Amelia Moses’ Bloodthirsty is a film that landed on my radar in the fall of 2020 and quickly became something of an obsession. I first saw it as a part of the Fantastic Fest virtual event that took place during the first year of the pandemic. In a year that was full of misery, frustration, and the unknown, getting to see a film like this as part of a festival event was a breath of much-needed fresh air. A kickass werewolf movie with a killer soundtrack is a movie that we should be celebrating every single day.

Grey (Lauren Beatty) is a successful indie singer who is beginning work on her new album. The pressure to create a follow-up as successful as her first endeavor is mounting, and she agrees to partner with a successful producer to help her fine-tune the work. Vaughn Daniels (Greg Byrk) has a sordid history, but he really seems to get Grey’s music and the two quickly connect and form a partnership. Grey and her girlfriend, Charlie (Katharine King So), accept an invitation to join Vaughn at his isolated house so that Grey and Vaughn can work on the album uninterrupted.

The work is productive. Grey and Vaughn quickly hit their stride and begin to flesh out some of the unfinished melodies and lyrics that she has been working on. They fine-tune some of her more completed pieces, and work to really make the beauty of her art shine.

But there is a darkness to their partnership as well. Grey has always suffered from strange hallucinations. She experiences horrifying dreams of devouring live animals and waking visions where she sees bloody and monstrous changes happening to her own body. These begin to intensify as she spends more time with Vaughn. A hidden part of her begins to come out. A part that terrifies her. It is fierce, vicious, and uncontrollable, and under Vaughn’s steady hand, it is about to be released.

At the center of the story is a struggle for power. Vaughn is trying to sculpt Grey into what he sees as her full potential—both the artistic power and the primal, animalistic power lying within her. Grey struggles with this power, but over the course of the story ultimately chooses to take hold of it and own it. Yes, in some ways this sees her becoming a monster. But in the end, she does so on her own terms.

The story is great, and it is only enhanced by the soundtrack. Much of this film’s soul comes from the amazing music by co-writer Lowell. An indie musician in her own right, she contributed new and existing songs to the film as a part of Grey’s work. They are fantastic songs on their own, but the way they are woven in and used here is breathtaking. They serve not as a literal illustration to the events of the plot, but more of a beautiful complement, further bringing the audience into Grey’s experience and the things that she is feeling.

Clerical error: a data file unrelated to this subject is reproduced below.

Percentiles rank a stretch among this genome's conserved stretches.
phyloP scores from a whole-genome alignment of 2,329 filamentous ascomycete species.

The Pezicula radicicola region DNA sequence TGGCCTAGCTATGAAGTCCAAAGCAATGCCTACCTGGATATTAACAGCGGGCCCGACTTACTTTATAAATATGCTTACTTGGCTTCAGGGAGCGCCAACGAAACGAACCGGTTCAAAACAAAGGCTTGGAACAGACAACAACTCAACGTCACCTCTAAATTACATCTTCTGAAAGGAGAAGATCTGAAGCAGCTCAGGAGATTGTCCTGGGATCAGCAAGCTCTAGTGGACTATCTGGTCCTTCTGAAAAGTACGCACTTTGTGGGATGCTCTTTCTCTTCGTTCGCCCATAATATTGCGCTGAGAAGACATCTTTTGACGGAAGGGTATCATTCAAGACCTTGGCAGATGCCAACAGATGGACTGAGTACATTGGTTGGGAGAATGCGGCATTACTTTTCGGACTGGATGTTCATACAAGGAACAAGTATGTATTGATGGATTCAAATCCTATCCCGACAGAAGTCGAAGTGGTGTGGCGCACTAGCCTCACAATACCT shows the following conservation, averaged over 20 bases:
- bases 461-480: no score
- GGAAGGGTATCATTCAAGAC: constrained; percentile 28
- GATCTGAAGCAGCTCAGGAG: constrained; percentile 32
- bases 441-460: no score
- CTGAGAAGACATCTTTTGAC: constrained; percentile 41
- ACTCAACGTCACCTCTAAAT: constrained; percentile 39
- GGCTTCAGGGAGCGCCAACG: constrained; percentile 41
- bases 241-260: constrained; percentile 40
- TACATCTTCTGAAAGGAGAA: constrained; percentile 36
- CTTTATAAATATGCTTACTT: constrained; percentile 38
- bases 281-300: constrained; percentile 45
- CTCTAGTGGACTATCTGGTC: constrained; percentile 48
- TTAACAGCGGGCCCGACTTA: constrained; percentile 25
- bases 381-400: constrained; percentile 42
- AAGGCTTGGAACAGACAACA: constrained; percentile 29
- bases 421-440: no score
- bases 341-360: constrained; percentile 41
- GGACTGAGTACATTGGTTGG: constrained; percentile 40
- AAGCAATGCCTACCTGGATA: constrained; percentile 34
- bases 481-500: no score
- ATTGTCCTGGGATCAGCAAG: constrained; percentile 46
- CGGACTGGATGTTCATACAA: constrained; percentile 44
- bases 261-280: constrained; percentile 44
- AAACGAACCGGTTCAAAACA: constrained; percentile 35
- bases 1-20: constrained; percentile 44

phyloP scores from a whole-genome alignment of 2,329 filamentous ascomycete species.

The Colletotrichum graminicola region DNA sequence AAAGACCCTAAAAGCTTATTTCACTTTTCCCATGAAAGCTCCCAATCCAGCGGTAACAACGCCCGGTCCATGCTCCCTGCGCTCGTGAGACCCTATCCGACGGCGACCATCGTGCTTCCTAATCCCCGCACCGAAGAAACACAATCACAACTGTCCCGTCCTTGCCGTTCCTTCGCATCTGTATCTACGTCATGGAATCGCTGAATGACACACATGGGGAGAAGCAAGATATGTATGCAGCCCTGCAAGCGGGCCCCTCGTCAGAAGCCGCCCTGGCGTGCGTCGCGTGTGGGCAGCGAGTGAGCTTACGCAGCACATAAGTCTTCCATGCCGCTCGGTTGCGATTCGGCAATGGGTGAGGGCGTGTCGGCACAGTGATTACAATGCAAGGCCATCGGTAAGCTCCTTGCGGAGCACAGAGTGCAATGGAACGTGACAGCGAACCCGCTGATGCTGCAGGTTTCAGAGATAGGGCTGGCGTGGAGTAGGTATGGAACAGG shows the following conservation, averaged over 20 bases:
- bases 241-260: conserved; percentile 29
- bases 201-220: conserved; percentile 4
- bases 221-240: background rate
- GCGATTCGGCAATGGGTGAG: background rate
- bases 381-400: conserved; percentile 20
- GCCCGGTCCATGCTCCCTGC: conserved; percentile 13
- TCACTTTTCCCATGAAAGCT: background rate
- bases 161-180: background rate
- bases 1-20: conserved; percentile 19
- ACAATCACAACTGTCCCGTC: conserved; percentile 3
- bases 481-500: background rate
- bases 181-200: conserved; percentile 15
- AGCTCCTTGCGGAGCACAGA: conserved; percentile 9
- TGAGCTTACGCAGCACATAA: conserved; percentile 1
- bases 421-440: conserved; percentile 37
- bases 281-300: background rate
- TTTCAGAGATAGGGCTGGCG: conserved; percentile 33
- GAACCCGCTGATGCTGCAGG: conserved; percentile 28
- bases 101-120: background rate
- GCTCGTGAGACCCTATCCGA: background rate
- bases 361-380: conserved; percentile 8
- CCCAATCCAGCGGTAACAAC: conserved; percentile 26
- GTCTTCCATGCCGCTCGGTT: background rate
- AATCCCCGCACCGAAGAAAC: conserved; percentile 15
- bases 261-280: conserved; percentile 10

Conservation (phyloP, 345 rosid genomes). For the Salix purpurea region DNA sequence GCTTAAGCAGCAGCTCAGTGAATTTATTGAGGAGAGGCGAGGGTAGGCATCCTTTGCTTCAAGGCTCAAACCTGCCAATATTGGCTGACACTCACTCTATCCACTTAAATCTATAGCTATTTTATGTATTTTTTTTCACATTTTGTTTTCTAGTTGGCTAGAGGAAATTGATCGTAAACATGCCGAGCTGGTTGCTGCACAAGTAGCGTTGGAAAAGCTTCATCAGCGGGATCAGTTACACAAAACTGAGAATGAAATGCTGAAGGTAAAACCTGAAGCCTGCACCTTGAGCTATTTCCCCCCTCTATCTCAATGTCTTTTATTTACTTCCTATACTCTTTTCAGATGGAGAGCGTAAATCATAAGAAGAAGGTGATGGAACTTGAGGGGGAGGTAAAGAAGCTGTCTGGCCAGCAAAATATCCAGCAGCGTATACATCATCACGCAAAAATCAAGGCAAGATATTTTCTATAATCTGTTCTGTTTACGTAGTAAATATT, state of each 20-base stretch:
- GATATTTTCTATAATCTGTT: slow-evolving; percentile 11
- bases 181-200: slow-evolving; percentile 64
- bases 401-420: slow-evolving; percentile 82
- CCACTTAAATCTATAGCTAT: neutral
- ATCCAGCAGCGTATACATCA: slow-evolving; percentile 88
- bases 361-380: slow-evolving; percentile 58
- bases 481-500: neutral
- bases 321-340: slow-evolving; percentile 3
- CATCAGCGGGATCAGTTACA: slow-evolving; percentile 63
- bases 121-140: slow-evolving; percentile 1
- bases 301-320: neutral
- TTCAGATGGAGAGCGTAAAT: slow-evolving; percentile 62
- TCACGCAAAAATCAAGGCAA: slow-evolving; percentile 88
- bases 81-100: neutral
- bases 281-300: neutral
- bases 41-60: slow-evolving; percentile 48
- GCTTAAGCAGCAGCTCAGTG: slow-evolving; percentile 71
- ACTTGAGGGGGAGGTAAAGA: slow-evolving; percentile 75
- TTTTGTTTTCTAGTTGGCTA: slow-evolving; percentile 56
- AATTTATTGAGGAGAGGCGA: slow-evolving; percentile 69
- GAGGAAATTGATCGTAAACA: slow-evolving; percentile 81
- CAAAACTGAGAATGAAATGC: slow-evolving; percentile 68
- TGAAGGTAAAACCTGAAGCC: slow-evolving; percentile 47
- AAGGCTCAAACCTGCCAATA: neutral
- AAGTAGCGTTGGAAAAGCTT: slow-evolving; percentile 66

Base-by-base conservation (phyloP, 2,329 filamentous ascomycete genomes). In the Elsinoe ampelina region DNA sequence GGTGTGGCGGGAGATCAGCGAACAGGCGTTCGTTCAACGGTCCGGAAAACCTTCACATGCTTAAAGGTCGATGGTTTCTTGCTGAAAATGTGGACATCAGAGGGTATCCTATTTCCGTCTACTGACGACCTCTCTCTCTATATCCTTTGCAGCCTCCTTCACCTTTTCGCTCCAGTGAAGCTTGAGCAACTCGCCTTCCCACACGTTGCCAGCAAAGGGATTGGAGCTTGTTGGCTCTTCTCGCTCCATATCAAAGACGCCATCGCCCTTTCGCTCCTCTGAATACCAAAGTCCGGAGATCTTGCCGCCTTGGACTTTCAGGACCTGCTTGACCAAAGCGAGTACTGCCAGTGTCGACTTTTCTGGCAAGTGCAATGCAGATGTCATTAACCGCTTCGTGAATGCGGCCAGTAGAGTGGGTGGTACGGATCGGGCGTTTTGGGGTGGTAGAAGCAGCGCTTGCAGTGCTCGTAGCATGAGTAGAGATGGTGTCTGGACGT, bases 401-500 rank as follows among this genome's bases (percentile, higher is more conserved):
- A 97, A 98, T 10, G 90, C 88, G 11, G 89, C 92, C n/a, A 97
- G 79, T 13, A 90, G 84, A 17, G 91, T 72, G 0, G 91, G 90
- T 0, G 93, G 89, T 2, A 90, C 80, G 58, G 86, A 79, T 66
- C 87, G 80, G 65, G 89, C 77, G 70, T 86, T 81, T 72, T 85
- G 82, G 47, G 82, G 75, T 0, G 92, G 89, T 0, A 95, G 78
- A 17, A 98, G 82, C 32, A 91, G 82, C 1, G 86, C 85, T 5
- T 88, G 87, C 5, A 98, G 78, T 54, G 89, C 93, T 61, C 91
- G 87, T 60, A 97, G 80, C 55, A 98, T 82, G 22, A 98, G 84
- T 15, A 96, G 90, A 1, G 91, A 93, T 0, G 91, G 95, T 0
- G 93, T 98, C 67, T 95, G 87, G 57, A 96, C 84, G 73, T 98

A beautiful example of this comes midway through the story, when Grey is sitting at a piano, working on a new piece, and Charlie comes into the room. Charlie asks if Grey will play her the unfinished piece. Grey does.

God is a fascist

And he holds all the cards

He brought us together

Just to keep us apart


And there's nothing more tragic

Than this thing that we are

I'm a hopeless romantic

Who didn't get the part

It’s a beautiful song that pulls at some of the changes she has been undergoing under Vaughn’s influence. Grey is beginning to pull away from Charlie. They both love each other immensely, but in that moment, we (as well as the characters) are aware of the shifting dynamics in their relationship. In that moment their love, while strong, feels inevitably doomed.

Moments like that are part of what make this film so powerful. The music serves as another window into the souls of these characters. It’s haunting and provocative and at times even heart-breaking (plus, it’s just really, really good music).

Bloodthirsty is a fantastic film that came into my life at exactly the right moment and helped to connect me with some of the things that I love the most about indie cinema—the way the right story can come together through amazing direction, beautiful performances, a killer soundtrack, and some wicked werewolf action. In a year when this need really wasn’t being met in the way that I needed, this story provided a welcome oasis. And it is one that I am always excited to revisit.


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